Movie Review: “Neighbors”

Starring
Seth Rogen, Zac Efron, Rose Byrne, Dave Franco, Christopher Mintz-Plasse
Director
Nicholas Stoller

Everything about “Neighbors” screams bro – had we been tasked with pitching the script to a producer, we would have said, “’Tin Men,’ with bros” – and then a funny thing happens: Rose Byrne comes along and wipes the floor with every man in the cast. She puts on a master class in comedy here, and in the process (unintentionally, for sure), she out-funnys the funny guy. This is okay, mind you, and in fact wouldn’t even be a problem if the movie had a coherent script, but it doesn’t. It’s a funny script, and it hits all of the right notes in the end, but the path it takes to get there is dubious, to be sure. Someone, anyone, should have gotten arrested.

New parents Mac and Kelly Radner (Seth Rogen and Byrne) have bought a new home, and love their idyllic grown-up existence. The house next door is up for sale, and to their horror, a fraternity moves in. Mac and Kelly, eager to maintain their youth while dealing with being new parents, try to play the part of the cool neighbors at first, but as the frat’s continuous late-night antics threaten to wake their baby girl, they call the police on them after their attempts to contact them go unanswered. The president of the fraternity, Ted (Zac Efron), declares war, and the two sides engage in a series of escalating stunts designed to put the other side down for good, yet they’re strangely chummy the entire time.

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Three Days in LA: A 2013 ESPY Awards adventure

LA 106

I knew it was going to be an interesting trip to Los Angeles when I met actor Colin Farrell at LAX baggage claim upon arrival. Minutes later, I bumped my shoulder into Olympic legend Michael Phelps’ tightly toned torso while wildly retrieving my luggage from the baggage carousel.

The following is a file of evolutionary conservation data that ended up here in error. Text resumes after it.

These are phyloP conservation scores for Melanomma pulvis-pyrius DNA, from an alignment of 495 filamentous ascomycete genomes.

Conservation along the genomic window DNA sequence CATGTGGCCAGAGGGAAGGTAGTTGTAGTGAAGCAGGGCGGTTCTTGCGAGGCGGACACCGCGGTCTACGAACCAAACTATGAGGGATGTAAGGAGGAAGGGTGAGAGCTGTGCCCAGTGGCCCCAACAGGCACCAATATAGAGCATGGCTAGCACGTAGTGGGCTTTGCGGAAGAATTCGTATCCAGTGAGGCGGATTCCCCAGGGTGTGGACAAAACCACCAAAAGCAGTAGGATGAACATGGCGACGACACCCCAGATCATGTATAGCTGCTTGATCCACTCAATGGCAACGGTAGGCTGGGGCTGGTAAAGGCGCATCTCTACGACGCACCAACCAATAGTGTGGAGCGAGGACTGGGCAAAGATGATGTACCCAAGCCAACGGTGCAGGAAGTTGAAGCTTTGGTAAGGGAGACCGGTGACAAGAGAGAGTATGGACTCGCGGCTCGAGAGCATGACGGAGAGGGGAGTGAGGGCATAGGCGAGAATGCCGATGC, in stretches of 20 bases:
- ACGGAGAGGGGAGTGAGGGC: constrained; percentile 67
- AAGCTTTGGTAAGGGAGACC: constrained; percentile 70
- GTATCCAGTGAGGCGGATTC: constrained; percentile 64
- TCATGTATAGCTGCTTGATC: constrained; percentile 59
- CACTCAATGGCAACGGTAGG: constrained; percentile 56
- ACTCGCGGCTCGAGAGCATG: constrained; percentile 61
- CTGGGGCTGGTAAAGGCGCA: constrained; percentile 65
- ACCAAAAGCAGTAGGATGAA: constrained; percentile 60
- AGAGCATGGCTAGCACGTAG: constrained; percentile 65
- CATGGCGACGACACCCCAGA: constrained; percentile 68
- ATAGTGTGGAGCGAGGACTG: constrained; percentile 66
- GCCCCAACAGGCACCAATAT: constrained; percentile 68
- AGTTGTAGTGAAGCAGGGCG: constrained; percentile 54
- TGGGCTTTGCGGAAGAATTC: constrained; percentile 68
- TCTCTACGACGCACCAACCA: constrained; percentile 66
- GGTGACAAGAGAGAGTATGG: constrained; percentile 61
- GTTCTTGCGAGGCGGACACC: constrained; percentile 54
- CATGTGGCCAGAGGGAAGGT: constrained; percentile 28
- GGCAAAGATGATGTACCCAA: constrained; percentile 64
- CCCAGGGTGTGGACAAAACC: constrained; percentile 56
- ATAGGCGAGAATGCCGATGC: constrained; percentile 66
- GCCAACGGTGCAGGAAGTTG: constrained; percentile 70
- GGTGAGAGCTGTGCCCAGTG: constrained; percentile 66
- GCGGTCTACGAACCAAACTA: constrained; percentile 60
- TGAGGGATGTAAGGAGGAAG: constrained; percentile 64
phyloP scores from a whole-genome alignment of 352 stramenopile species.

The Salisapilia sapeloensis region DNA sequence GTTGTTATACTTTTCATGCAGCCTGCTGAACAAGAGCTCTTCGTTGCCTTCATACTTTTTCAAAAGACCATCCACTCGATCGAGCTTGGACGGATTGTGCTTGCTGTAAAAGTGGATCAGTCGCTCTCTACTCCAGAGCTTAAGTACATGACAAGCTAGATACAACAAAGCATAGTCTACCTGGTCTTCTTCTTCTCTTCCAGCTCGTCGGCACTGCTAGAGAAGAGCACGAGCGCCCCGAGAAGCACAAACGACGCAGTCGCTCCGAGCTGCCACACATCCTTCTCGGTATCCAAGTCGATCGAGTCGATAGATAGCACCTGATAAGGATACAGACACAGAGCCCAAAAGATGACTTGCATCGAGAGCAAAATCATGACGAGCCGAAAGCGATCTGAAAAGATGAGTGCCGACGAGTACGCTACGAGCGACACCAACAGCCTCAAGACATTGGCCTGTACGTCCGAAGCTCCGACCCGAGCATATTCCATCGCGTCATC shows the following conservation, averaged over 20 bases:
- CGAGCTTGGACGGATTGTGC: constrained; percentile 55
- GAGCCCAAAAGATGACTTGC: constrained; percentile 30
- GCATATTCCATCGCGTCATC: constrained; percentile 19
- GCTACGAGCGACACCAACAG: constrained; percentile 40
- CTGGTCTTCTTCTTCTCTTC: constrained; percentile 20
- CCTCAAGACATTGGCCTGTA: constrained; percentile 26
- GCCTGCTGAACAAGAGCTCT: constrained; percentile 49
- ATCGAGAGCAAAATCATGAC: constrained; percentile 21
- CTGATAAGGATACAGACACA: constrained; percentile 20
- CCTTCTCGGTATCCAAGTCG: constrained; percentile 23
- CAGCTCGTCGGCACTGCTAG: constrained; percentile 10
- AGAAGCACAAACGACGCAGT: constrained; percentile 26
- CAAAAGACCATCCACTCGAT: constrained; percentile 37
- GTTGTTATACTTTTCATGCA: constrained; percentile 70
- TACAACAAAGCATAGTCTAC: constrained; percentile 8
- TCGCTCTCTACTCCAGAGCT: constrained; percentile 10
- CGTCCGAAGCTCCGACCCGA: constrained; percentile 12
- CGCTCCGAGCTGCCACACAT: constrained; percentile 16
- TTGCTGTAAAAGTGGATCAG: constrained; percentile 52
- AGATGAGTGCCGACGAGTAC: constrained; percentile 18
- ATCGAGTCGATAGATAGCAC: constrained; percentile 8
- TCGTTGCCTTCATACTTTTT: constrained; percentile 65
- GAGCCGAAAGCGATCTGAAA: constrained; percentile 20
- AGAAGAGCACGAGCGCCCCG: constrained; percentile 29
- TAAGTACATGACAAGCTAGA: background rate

Here is the actual transcript of our meeting:

“Whoa. Hi Michael, excuse me. That bag kinda got away from me there for a second.”

“No problem, how are you?”

“I am good, nice to see you.”

Turning my attention, and body, towards the exit, I again saw Farrell, this time attempting to lay low in the shadows as people began to recognize him as “that one guy from ‘SWAT.’”

Suddenly, five punky paparazzo exploded off the elevator and surged towards the helpless Farrell, who was now pacing back and forth, alone, waiting for his luggage, while having a conversation on his cell phone that was going nowhere. He was adamant about needing a ride immediately, but his urgency was neither acknowledged nor reciprocated.

A pair of 50-something (but don’t tell them that) Latinas spotted him, exclaiming with glee to everyone within earshot that Farrell was, in fact, “right by them.”

The ladies bum rushed him and made their jerky husband take several pictures while they posed, Farrell maintaining a state of disinterest throughout the experience. 30 people stood around and watched, mouths agape.

Metaphorically, Farrell was naked in front of his high school assembly, with no publicist or agent in sight to deflect or protect, and the verbal potshots began to pile up.

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